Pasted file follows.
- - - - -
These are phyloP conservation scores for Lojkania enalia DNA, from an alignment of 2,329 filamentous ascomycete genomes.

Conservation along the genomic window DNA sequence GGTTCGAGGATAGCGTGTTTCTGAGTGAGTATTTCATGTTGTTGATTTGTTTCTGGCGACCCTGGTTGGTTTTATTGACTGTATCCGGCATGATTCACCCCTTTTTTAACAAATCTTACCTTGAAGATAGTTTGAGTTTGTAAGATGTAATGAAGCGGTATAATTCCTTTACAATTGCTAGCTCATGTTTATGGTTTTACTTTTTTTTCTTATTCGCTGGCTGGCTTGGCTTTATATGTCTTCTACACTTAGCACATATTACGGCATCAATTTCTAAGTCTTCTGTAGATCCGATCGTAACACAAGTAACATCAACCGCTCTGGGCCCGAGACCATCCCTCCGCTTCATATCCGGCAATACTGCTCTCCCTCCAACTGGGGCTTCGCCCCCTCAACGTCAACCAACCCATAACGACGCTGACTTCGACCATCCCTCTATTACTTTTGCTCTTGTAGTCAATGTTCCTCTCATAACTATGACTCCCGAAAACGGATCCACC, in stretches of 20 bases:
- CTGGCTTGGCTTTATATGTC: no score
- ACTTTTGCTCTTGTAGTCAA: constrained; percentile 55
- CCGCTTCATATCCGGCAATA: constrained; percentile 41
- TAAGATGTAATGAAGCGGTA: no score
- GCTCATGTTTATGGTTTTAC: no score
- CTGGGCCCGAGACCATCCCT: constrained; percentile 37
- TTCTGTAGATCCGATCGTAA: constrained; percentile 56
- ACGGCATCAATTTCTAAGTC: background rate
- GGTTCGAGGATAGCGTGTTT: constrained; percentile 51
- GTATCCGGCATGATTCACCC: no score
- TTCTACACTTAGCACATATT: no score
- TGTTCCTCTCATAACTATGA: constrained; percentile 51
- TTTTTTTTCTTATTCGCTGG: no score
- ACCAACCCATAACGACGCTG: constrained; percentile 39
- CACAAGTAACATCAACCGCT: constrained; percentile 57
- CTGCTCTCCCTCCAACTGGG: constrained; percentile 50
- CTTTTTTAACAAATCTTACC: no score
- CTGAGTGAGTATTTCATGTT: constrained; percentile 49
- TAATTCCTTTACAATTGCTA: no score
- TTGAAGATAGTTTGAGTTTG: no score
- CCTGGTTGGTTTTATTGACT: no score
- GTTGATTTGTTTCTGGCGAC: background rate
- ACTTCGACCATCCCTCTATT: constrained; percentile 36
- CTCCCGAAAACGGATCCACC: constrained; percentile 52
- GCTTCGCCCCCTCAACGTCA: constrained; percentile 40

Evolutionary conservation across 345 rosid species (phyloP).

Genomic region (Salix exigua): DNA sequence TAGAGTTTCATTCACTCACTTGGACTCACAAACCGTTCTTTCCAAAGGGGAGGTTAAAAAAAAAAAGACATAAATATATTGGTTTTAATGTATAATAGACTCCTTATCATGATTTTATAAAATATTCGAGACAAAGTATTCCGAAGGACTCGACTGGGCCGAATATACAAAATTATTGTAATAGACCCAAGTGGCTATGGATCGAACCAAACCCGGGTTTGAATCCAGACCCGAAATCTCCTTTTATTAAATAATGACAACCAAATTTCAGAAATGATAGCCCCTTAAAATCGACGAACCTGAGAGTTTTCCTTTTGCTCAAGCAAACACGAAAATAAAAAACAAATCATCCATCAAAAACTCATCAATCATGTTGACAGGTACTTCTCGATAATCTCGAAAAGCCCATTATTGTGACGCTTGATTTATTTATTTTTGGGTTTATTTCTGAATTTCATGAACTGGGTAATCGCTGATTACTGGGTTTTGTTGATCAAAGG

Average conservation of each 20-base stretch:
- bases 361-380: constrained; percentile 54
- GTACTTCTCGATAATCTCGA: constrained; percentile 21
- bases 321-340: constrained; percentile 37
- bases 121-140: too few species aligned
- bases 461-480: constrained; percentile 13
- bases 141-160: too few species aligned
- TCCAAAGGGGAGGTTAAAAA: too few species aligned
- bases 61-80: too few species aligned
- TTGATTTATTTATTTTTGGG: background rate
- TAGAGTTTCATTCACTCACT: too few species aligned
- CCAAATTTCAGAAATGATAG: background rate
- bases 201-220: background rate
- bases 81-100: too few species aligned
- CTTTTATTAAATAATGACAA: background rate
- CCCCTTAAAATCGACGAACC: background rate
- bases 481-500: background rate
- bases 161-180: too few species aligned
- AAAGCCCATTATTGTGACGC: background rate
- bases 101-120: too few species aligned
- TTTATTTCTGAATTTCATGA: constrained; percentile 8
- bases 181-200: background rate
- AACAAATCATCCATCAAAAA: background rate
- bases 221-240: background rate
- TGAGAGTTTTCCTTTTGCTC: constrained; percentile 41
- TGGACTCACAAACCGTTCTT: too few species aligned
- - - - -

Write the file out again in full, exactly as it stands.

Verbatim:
These are phyloP conservation scores for Lojkania enalia DNA, from an alignment of 2,329 filamentous ascomycete genomes.

Conservation along the genomic window DNA sequence GGTTCGAGGATAGCGTGTTTCTGAGTGAGTATTTCATGTTGTTGATTTGTTTCTGGCGACCCTGGTTGGTTTTATTGACTGTATCCGGCATGATTCACCCCTTTTTTAACAAATCTTACCTTGAAGATAGTTTGAGTTTGTAAGATGTAATGAAGCGGTATAATTCCTTTACAATTGCTAGCTCATGTTTATGGTTTTACTTTTTTTTCTTATTCGCTGGCTGGCTTGGCTTTATATGTCTTCTACACTTAGCACATATTACGGCATCAATTTCTAAGTCTTCTGTAGATCCGATCGTAACACAAGTAACATCAACCGCTCTGGGCCCGAGACCATCCCTCCGCTTCATATCCGGCAATACTGCTCTCCCTCCAACTGGGGCTTCGCCCCCTCAACGTCAACCAACCCATAACGACGCTGACTTCGACCATCCCTCTATTACTTTTGCTCTTGTAGTCAATGTTCCTCTCATAACTATGACTCCCGAAAACGGATCCACC, in stretches of 20 bases:
- CTGGCTTGGCTTTATATGTC: no score
- ACTTTTGCTCTTGTAGTCAA: constrained; percentile 55
- CCGCTTCATATCCGGCAATA: constrained; percentile 41
- TAAGATGTAATGAAGCGGTA: no score
- GCTCATGTTTATGGTTTTAC: no score
- CTGGGCCCGAGACCATCCCT: constrained; percentile 37
- TTCTGTAGATCCGATCGTAA: constrained; percentile 56
- ACGGCATCAATTTCTAAGTC: background rate
- GGTTCGAGGATAGCGTGTTT: constrained; percentile 51
- GTATCCGGCATGATTCACCC: no score
- TTCTACACTTAGCACATATT: no score
- TGTTCCTCTCATAACTATGA: constrained; percentile 51
- TTTTTTTTCTTATTCGCTGG: no score
- ACCAACCCATAACGACGCTG: constrained; percentile 39
- CACAAGTAACATCAACCGCT: constrained; percentile 57
- CTGCTCTCCCTCCAACTGGG: constrained; percentile 50
- CTTTTTTAACAAATCTTACC: no score
- CTGAGTGAGTATTTCATGTT: constrained; percentile 49
- TAATTCCTTTACAATTGCTA: no score
- TTGAAGATAGTTTGAGTTTG: no score
- CCTGGTTGGTTTTATTGACT: no score
- GTTGATTTGTTTCTGGCGAC: background rate
- ACTTCGACCATCCCTCTATT: constrained; percentile 36
- CTCCCGAAAACGGATCCACC: constrained; percentile 52
- GCTTCGCCCCCTCAACGTCA: constrained; percentile 40

Evolutionary conservation across 345 rosid species (phyloP).

Genomic region (Salix exigua): DNA sequence TAGAGTTTCATTCACTCACTTGGACTCACAAACCGTTCTTTCCAAAGGGGAGGTTAAAAAAAAAAAGACATAAATATATTGGTTTTAATGTATAATAGACTCCTTATCATGATTTTATAAAATATTCGAGACAAAGTATTCCGAAGGACTCGACTGGGCCGAATATACAAAATTATTGTAATAGACCCAAGTGGCTATGGATCGAACCAAACCCGGGTTTGAATCCAGACCCGAAATCTCCTTTTATTAAATAATGACAACCAAATTTCAGAAATGATAGCCCCTTAAAATCGACGAACCTGAGAGTTTTCCTTTTGCTCAAGCAAACACGAAAATAAAAAACAAATCATCCATCAAAAACTCATCAATCATGTTGACAGGTACTTCTCGATAATCTCGAAAAGCCCATTATTGTGACGCTTGATTTATTTATTTTTGGGTTTATTTCTGAATTTCATGAACTGGGTAATCGCTGATTACTGGGTTTTGTTGATCAAAGG

Average conservation of each 20-base stretch:
- bases 361-380: constrained; percentile 54
- GTACTTCTCGATAATCTCGA: constrained; percentile 21
- bases 321-340: constrained; percentile 37
- bases 121-140: too few species aligned
- bases 461-480: constrained; percentile 13
- bases 141-160: too few species aligned
- TCCAAAGGGGAGGTTAAAAA: too few species aligned
- bases 61-80: too few species aligned
- TTGATTTATTTATTTTTGGG: background rate
- TAGAGTTTCATTCACTCACT: too few species aligned
- CCAAATTTCAGAAATGATAG: background rate
- bases 201-220: background rate
- bases 81-100: too few species aligned
- CTTTTATTAAATAATGACAA: background rate
- CCCCTTAAAATCGACGAACC: background rate
- bases 481-500: background rate
- bases 161-180: too few species aligned
- AAAGCCCATTATTGTGACGC: background rate
- bases 101-120: too few species aligned
- TTTATTTCTGAATTTCATGA: constrained; percentile 8
- bases 181-200: background rate
- AACAAATCATCCATCAAAAA: background rate
- bases 221-240: background rate
- TGAGAGTTTTCCTTTTGCTC: constrained; percentile 41
- TGGACTCACAAACCGTTCTT: too few species aligned